In eastern Bell County, Green’s Sausage House is a veritable institution. Located in the small community of Zabcikville (on Texas 53, thirteen miles east of Temple), the local eatery and market has served visitors from across the state since 1946. The restaurant, bakery, and meat market highlight Green’s Czech roots, a heritage that runs deep throughout the county.
The history of Zabcikville and Green’s Sausage House are closely linked. In 1923, Frank Zabcik bought the only saloon and general store in town and tied his name to the community. After the construction of Texas highway 53 in 1932, Zabcik built a service station and café. Jerome and Della Green began managing the café in 1946. Once Mr. Green began making sausage from a Czech family recipe, the café’s reputation quickly spread.
The popularity of Jerome’s traditional Czech sausage would come as no surprise to residents of eastern Bell County, many of whom boast Czech heritage. Beginning in the late 1800s, Czech farming families were attracted to the rich, loamy soil of the region’s blackland prairie. Over time, immigration through the port of Galveston solidified Czech populations in Central Texas. That heritage can still be seen in the Temple SPJST Home Office, the Czech Heritage Museum and Genealogy Center, and Green’s Sausage House.
Both the café and market offer an enormous array of mouth-watering options. Upon entering the expansive ranch-style building, visitors are greeted by a meat market that rivals any in the state. It features forty-four items, including braunschweiger and knackwurst sausage, smoked jowl bacon, scrapple, and smoked hocks, along with more traditional fare such as smoked turkeys and hams. (On a personal note, my wife and I purchased our first Thanksgiving turkey from Green’s Sausage House several years ago, and a new family tradition was born after the first bite.) When you visit, friendly employees are always eager to help you find the best selection for any occasion.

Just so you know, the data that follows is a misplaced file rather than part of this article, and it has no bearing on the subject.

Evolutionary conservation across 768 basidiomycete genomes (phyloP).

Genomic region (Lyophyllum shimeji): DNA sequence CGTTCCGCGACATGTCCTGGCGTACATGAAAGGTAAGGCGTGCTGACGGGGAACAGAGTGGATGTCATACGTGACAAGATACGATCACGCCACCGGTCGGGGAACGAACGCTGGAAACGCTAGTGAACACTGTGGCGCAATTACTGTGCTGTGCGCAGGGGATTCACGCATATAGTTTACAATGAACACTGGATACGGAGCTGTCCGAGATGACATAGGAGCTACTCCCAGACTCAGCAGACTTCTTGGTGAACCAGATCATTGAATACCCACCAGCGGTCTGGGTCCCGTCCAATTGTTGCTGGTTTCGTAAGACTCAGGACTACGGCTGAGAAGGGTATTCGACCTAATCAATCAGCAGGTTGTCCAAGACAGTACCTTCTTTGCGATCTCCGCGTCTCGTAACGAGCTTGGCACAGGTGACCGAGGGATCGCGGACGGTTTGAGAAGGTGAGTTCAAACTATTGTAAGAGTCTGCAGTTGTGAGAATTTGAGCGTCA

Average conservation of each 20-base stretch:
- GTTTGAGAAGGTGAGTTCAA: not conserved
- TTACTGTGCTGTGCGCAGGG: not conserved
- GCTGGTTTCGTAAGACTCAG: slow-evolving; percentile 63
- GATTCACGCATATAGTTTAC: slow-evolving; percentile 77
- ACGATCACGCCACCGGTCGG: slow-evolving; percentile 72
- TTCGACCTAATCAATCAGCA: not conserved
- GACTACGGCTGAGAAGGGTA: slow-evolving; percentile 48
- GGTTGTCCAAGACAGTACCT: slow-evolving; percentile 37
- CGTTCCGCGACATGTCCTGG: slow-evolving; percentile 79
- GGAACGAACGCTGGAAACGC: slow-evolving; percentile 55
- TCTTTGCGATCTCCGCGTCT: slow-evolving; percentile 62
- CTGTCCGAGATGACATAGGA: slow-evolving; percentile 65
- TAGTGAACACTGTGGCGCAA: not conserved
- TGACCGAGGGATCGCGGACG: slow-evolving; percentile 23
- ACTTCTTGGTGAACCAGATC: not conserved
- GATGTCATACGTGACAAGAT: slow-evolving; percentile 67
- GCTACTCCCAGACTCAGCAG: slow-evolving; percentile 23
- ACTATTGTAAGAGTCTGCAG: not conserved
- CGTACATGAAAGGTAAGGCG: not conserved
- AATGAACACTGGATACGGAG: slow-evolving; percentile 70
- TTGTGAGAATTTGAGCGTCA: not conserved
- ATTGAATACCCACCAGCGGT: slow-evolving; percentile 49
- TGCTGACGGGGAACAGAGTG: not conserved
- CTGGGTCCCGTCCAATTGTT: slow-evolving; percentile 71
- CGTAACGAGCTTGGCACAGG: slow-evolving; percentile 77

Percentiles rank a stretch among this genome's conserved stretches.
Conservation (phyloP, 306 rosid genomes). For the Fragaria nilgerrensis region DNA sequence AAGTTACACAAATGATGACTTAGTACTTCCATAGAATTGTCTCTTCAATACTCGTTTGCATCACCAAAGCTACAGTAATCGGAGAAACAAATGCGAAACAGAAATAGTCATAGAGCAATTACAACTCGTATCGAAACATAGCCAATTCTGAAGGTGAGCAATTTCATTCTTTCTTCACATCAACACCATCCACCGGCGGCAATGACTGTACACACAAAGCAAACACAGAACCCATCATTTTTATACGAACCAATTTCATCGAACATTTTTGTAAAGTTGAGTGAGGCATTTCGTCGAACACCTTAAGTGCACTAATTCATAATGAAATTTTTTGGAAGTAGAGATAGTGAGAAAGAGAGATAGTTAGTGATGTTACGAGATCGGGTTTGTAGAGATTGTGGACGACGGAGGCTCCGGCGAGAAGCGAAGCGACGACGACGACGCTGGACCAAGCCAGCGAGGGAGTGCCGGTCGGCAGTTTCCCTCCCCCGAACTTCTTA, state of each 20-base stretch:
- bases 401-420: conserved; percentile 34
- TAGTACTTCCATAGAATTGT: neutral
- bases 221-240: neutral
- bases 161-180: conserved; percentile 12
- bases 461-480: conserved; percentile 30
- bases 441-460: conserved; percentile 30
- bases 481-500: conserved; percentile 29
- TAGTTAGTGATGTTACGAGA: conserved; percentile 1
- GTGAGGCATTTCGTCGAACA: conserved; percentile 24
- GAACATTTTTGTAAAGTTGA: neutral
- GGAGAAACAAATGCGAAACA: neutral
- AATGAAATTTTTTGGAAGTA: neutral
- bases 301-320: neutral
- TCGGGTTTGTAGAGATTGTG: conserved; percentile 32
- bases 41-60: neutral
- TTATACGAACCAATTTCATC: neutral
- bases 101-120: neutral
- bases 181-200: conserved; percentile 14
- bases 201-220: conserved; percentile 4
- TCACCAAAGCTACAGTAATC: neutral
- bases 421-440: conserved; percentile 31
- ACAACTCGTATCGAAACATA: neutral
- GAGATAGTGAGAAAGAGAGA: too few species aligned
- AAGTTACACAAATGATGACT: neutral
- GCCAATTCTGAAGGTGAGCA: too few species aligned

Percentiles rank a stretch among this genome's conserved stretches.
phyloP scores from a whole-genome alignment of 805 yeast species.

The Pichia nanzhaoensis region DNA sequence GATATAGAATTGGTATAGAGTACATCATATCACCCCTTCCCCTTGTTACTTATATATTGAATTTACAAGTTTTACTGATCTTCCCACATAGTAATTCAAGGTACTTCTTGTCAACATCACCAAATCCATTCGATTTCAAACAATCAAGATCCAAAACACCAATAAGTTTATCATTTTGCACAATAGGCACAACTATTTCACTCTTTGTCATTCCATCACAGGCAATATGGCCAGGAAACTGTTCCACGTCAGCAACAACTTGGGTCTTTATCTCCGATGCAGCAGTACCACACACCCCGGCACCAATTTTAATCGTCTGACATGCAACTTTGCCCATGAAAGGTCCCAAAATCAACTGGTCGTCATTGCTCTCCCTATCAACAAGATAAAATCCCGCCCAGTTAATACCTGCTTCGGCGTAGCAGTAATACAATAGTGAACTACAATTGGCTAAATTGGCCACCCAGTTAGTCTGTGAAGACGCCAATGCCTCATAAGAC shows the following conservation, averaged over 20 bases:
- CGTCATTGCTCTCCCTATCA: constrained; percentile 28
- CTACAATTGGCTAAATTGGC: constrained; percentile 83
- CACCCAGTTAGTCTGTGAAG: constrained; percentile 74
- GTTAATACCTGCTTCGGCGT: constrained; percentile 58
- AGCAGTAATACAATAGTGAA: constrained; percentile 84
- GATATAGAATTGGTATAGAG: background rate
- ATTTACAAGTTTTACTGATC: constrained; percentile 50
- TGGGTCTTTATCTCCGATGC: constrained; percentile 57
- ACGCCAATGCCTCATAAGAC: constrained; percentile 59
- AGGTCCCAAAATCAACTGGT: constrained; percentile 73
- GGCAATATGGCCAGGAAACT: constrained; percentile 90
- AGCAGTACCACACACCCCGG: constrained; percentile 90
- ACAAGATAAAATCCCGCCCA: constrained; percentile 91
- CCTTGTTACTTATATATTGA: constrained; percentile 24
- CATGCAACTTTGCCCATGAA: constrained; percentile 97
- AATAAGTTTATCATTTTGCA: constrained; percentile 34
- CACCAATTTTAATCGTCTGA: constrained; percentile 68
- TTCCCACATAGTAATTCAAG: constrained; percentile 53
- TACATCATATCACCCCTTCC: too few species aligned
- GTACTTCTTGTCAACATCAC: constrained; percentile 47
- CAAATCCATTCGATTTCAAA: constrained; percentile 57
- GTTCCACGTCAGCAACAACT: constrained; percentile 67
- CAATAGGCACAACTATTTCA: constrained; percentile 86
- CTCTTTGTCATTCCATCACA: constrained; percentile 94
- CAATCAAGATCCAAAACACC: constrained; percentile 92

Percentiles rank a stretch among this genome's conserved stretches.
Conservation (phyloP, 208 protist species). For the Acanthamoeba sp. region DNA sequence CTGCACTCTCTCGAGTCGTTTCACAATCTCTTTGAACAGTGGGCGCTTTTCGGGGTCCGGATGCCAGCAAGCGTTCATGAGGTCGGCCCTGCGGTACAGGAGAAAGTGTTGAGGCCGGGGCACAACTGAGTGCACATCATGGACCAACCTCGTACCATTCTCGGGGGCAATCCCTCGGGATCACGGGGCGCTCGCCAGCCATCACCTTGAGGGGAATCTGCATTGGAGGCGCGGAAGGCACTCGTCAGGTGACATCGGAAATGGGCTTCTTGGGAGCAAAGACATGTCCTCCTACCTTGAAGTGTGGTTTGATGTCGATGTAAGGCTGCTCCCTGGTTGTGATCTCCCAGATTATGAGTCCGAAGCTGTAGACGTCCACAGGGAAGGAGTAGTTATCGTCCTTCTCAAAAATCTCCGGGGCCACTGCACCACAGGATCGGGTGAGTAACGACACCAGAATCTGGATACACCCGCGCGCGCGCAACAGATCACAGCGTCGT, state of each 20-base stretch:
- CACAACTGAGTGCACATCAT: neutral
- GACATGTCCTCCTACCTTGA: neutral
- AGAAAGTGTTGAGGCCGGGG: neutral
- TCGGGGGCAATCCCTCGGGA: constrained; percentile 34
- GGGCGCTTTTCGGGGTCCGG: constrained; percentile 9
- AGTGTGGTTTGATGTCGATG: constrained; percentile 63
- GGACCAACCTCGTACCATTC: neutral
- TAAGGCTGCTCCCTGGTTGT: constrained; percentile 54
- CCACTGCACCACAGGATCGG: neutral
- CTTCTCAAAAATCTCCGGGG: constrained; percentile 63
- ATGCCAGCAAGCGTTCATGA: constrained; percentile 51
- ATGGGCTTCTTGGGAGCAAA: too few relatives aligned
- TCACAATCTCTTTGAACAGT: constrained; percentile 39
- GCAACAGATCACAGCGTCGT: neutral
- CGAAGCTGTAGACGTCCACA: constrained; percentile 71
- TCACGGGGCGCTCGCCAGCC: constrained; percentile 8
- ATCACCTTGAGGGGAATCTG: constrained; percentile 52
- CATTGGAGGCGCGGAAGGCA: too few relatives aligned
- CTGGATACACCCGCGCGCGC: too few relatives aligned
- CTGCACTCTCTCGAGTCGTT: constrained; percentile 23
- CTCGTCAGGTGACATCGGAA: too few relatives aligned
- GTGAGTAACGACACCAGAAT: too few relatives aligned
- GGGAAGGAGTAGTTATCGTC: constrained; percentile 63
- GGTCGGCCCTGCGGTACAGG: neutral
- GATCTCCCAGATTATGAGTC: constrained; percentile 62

The bakery and grocery at Green’s have all the additional fixings you need for a true Texan dinner. Green’s freshly baked bread, fifteen varieties of fruit kolaches, nine options for meat-filled kolaches, and a wide assortment of cheeses keep the customers rolling into this rural eatery.
If you’re a first-time customer, don’t fill up on kolaches before visiting the café for a famous Green’s sausage burger. Visitors come in droves for the sausage burger. The smoked sausage patty, served on a fresh bun with mustard and all the fixings, is a delicious combination of flavors. Rumor has it that a cold Shiner Bock is the perfect complement for this unique burger.
Locals and out-of-towners alike enjoy the laid-back, homey atmosphere of Green’s restaurant. The ten-table dining room and neon beer sign hanging on the wall bring home this truly Texan dining and grocery experience. The history of this eastern Bell County eatery is authentic; its traditions and the food are as genuine as the people.